The healthcare industry spans a vast field and providers are challenged by a number of legal issues, whether these are related to insurance and reimbursement, employment contracts, business structure and so on. Medical malpractice risk is a major concern for providers. They could be sued for negligence, which would then involve various tedious processes such as chart review wherein medical malpractice attorneys utilize medical review solutions to understand the medical aspects of the case. Most of these legal issues stem from the physician or provider being unaware of applicable laws, rules and regulations. Such lack of knowledge could put the patient at risk apart from posing a serious threat to their own professional as well as personal wellbeing.
Here are some key healthcare laws that every provider should understand.
- HIPAA: The Health Insurance Portability and Accountability Act (HIPAA) was introduced in 1996 with a view to help patients gain control over their private information. Unless otherwise instructed by the patient, only the minimum necessary patient information is made available to caregivers, insurers, healthcare facilities and other entities. This Act protects the patients and holds other entities accountable for violating the law and patients’ privacy. The physician is given the right to choose who to give pertinent information if something happens to the patient and he/she is unable to respond.
- HCQIA: The Health Care Quality Improvement Act was introduced in 1986 following the decline in the quality of healthcare due to increasing medical malpractice. Incompetent physicians used to move from one state to another without disclosing their earlier incompetent performances. Physicians were discouraged from effectively participating in professional peer review because of the threat of monetary damages. HCQIA is meant to protect the public from incompetent physicians by allowing those physicians on peer review committees to communicate in an open and honest environment and thereby get rid of incompetent physicians without the threat of a retaliatory lawsuit by the reviewed incompetent physician. This Act also created a national practitioner data bank to keep track of unprofessional or incompetent physicians, and implemented procedural rules for due process, privilege restrictions, and reporting and disbursement of information.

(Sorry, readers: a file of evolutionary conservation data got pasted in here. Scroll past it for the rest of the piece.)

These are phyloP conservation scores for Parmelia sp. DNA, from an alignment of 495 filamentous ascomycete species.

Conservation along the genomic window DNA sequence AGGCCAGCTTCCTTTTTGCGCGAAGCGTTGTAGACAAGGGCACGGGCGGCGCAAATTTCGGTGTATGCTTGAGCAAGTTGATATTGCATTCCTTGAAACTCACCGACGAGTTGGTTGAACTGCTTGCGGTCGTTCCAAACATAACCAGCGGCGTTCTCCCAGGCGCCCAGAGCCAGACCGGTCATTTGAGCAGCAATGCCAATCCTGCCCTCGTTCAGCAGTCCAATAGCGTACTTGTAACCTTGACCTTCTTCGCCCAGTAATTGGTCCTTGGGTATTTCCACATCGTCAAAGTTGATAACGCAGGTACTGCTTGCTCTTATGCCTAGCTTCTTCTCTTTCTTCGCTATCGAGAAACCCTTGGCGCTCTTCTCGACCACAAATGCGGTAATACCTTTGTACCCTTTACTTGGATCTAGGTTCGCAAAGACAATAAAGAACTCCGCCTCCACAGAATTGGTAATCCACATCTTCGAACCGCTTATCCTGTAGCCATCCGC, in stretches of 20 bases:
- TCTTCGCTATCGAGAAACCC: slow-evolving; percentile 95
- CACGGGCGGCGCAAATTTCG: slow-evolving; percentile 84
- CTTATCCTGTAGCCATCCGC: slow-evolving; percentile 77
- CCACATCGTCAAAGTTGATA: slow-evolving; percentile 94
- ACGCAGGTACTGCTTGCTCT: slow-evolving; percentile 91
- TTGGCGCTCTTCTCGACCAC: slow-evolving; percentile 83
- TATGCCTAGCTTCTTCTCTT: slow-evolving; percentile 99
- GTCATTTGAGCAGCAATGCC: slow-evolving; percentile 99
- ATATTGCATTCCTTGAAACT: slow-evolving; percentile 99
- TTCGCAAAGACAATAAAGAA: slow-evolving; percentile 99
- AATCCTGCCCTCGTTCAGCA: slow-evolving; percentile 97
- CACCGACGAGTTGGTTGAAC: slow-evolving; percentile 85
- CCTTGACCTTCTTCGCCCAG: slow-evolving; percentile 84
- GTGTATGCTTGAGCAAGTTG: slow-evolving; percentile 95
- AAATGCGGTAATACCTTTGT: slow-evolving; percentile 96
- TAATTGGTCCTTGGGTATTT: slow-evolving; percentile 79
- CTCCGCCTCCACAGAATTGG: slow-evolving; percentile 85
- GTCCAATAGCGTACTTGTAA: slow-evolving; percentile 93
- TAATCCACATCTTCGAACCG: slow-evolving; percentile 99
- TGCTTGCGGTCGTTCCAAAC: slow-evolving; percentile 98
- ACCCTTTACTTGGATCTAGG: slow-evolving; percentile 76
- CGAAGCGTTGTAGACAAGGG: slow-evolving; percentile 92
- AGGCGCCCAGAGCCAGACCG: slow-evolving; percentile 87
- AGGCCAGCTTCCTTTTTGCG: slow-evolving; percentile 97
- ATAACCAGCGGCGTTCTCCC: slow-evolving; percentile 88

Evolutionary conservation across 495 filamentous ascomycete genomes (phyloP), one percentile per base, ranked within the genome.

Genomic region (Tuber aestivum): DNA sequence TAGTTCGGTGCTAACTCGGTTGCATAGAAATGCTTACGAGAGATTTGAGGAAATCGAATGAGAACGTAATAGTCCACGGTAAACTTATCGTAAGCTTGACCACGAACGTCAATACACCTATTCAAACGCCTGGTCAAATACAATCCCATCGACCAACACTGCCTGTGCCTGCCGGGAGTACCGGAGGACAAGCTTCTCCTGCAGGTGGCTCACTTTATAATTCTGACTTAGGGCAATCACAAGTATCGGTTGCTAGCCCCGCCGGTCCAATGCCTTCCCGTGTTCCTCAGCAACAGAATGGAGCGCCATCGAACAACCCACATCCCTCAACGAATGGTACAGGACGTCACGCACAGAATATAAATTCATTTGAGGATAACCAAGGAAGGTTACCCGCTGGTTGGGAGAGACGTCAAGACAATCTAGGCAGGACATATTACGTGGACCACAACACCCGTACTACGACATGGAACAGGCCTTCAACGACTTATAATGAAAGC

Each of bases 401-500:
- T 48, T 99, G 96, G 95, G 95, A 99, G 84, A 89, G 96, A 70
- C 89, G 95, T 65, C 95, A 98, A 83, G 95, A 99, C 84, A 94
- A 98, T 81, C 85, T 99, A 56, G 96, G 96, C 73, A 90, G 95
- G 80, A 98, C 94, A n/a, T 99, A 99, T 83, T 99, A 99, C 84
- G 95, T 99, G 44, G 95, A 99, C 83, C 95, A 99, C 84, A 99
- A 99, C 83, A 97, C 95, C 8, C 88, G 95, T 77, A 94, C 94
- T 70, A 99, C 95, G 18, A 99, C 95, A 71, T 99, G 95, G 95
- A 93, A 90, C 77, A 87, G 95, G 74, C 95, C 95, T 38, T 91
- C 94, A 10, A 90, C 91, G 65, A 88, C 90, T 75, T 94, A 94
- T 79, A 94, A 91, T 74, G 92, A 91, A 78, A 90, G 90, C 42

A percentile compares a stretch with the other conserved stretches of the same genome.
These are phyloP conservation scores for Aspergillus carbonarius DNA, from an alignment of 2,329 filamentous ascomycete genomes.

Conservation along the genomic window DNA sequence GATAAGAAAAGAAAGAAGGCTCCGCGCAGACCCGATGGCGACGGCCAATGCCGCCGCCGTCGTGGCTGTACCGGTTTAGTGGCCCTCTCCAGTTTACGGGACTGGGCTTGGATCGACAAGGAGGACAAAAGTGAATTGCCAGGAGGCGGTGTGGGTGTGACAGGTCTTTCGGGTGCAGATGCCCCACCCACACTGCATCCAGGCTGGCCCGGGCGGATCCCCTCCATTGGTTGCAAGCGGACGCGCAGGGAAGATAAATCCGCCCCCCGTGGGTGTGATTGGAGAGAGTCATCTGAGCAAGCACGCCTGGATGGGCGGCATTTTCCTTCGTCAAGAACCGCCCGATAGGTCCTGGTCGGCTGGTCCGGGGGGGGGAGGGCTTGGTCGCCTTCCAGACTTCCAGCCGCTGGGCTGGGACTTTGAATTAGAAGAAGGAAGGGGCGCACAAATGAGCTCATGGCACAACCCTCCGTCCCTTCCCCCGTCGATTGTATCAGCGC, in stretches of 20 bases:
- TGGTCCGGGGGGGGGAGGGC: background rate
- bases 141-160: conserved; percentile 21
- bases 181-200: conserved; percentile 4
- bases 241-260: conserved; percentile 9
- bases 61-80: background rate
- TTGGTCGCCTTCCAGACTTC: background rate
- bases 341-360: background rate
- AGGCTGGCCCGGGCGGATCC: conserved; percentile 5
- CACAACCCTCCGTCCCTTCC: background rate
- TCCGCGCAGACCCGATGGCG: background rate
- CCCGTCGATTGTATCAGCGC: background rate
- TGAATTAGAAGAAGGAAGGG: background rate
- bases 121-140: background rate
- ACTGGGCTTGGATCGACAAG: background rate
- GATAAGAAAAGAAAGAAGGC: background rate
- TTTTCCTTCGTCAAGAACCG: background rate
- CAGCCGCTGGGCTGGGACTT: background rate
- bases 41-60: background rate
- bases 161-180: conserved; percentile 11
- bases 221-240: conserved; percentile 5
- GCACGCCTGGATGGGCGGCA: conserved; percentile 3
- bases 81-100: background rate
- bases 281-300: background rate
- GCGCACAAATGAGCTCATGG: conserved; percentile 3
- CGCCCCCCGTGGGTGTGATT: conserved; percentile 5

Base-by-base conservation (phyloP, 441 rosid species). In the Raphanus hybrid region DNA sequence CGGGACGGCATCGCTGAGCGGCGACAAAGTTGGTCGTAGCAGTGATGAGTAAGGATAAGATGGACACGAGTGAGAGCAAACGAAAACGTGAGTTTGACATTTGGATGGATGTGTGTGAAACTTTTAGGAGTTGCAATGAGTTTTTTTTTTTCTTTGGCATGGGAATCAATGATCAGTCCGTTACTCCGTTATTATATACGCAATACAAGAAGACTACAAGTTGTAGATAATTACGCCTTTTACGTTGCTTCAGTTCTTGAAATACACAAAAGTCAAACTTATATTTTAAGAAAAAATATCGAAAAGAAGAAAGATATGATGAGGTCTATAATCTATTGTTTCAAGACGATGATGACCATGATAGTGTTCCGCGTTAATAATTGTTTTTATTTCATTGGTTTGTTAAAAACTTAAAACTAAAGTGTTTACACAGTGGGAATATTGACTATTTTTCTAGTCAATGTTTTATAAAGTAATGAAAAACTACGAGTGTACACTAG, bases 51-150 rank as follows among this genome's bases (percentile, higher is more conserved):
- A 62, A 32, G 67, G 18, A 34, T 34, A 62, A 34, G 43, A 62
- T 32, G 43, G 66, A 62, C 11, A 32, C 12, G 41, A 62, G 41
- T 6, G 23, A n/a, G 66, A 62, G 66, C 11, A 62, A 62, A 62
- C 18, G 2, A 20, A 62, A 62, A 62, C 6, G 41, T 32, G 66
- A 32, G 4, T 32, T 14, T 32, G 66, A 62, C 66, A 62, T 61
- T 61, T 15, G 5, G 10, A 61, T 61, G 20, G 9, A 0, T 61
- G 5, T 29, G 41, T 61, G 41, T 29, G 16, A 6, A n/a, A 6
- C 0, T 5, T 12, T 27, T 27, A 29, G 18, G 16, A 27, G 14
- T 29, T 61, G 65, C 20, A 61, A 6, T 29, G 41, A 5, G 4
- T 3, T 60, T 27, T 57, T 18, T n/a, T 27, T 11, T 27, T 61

- The Stark Law: This law protects Medicare and Medicaid patients. It helps avoid conflict of interest and financial kickbacks. The law states that physicians cannot refer patients to a clinic, facility or laboratory and order services wherein the provider will receive financial gain in return. This also includes a member of the provider’s family. An instance would be a physician referring a Medicaid/Medicare patient to a nursing home owned by the physician’s brother or sister. Physicians must ensure that their patient is receiving optimum care and not being given unnecessary treatment. The law protects patients from unethical practices by imposing fines and penalties and excluding violators from federal health care programs.
- Anti-kickback Act: This Act prohibits getting paid for referrals when federal healthcare programs such as Medicare and Medicaid are involved. Such referrals can be for drugs, supplies, and healthcare services. Payments can include cash, free rent, dining, vacation or excessive pay for consultancy or medical directorships. The Act states that it is illegal for a physician to take money from providers and suppliers in return for the referral of the physician’s Medicare and Medicaid patients. It is also illegal for the physician to pay others to refer their Medicare and Medicaid patients to him/her.
- False Claims Act: It imposes liability on persons and companies that defraud federal programs. In healthcare, common violations include upcoding for medical procedures and performing/ordering unnecessary procedures. A “qui tam” provision is included in the law that allows people unaffiliated with the government to file actions on behalf of the government (whistle blowing).